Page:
When I tell people about Your Extra Innings, I often hear “Why the heck would I want to delay my retirement?” But, in a recent survey, 2/3 of Baby Boomers are planning to work or are working past 65. There are many reasons to consider working beyond the “normal” retirement age. Some are good and positive reasons and some aren’t so good and positive. Here are a few of the good ones:

1. Our health is good.

We are taking better care of ourselves, for the most part. Resources are everywhere on how to maintain your health, get fit, lose weight. Far fewer people smoke these days. And medical advances are making once fatal diseases curable and debilitating conditions manageable.

2. Therefore, we’re living longer.

In the past century, life expectancies have risen by almost 30 years. No longer does retirement mean at 65 you get a new recliner and a funeral at 70. The years after 65 can now amount to a third of your life span and you need to finance this “Longevity Bonus”. It makes sense to keep padding the retirement funds while you still able and willing to work. Furthermore, what are you going to do with all those added years?

3. Delaying Social Security.

As it works right now, if you delay taking Social Security benefits past your full retirement age, the amount you qualify for increases every year by around 8%. There are still many factors to consider when deciding when to file for Social Security and you should make that decision with a financial advisor, which I’m not. But 8% a year is a pretty good investment.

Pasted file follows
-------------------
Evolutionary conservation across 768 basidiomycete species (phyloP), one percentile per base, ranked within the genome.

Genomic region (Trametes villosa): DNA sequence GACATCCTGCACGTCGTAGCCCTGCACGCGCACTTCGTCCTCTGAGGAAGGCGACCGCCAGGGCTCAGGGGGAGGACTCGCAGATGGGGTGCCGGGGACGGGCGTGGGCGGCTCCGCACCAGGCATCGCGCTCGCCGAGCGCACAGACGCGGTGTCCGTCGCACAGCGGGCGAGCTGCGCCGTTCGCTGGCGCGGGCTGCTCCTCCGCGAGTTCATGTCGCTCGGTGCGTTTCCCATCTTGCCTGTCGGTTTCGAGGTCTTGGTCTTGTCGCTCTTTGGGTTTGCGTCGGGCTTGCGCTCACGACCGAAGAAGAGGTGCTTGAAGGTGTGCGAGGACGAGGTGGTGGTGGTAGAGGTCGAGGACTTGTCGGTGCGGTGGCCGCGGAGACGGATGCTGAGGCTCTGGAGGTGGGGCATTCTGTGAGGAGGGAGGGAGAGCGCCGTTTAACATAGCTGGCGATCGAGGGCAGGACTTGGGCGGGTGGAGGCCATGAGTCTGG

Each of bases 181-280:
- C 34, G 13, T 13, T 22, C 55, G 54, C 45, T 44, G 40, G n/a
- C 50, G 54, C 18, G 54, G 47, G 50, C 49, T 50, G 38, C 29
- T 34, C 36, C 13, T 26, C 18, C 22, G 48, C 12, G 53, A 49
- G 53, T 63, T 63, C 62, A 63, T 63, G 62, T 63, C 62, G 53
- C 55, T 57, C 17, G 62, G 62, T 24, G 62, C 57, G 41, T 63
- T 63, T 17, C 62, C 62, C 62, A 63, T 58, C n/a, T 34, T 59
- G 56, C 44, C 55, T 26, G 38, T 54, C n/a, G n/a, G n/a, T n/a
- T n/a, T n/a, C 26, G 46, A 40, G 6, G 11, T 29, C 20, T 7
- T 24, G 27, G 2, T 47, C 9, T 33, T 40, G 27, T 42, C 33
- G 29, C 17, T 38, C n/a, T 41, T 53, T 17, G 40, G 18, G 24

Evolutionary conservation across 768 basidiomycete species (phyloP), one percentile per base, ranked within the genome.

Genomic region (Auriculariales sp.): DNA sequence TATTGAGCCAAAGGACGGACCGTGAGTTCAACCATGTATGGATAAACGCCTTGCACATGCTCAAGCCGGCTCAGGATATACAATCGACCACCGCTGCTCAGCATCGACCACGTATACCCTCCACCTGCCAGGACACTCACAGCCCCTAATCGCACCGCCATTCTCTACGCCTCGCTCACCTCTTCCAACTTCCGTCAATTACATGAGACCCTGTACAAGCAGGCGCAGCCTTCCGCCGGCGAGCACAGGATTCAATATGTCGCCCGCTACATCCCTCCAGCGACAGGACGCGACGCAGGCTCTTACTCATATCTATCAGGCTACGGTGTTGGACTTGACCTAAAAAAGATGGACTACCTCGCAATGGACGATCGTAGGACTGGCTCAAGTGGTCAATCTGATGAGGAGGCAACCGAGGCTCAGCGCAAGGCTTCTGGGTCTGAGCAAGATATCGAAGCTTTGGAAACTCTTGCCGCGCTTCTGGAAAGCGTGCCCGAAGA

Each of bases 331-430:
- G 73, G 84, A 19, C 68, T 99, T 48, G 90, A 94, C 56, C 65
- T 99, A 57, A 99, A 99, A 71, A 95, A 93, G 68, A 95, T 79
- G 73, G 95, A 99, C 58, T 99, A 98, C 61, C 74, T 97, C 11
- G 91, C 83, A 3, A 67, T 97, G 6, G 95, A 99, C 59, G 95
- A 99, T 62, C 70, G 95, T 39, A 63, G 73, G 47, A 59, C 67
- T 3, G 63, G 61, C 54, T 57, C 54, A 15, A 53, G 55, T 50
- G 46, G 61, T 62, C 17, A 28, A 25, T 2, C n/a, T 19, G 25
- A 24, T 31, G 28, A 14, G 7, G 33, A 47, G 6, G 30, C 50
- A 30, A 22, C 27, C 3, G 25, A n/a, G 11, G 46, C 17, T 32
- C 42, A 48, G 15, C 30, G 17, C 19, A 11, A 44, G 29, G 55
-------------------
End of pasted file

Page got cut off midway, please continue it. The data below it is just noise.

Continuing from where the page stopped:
4. You like what you do.

You’re good at what you do and you like having a purpose. Almost 50% of pre-retirees who plan on some type of work in retirement say it’s for stimulation and satisfaction. I remember a news story a few years ago about a toll collector on one of our highways. He loved his job. He saw his mission was to bring a bit of sunshine to the drivers during their brief interaction. He greeted each one with a smile and a big hello and worked until his 70’s. There are nurses that love to nurse, teachers that love to teach, and me I love to be part of big construction projects.

5. Social Interaction.

You like the people you work with and the socialization you get from working with them. Whether it’s swapping the latest Game of Thrones theory or working through the terrible call during last night’s game, it can be hard to replace that interaction when you’re retired. Being part of a team makes you feel good. This is the number one thing retirees miss about working.

6. Mental Stimulation.

You want the mental simulation you get from working. Staying active and engaged helps keep your brain healthy. People who retire and are not engaged have been found to lose mental capacity faster than those who are working. So why not keep thing active and healthy between the ears.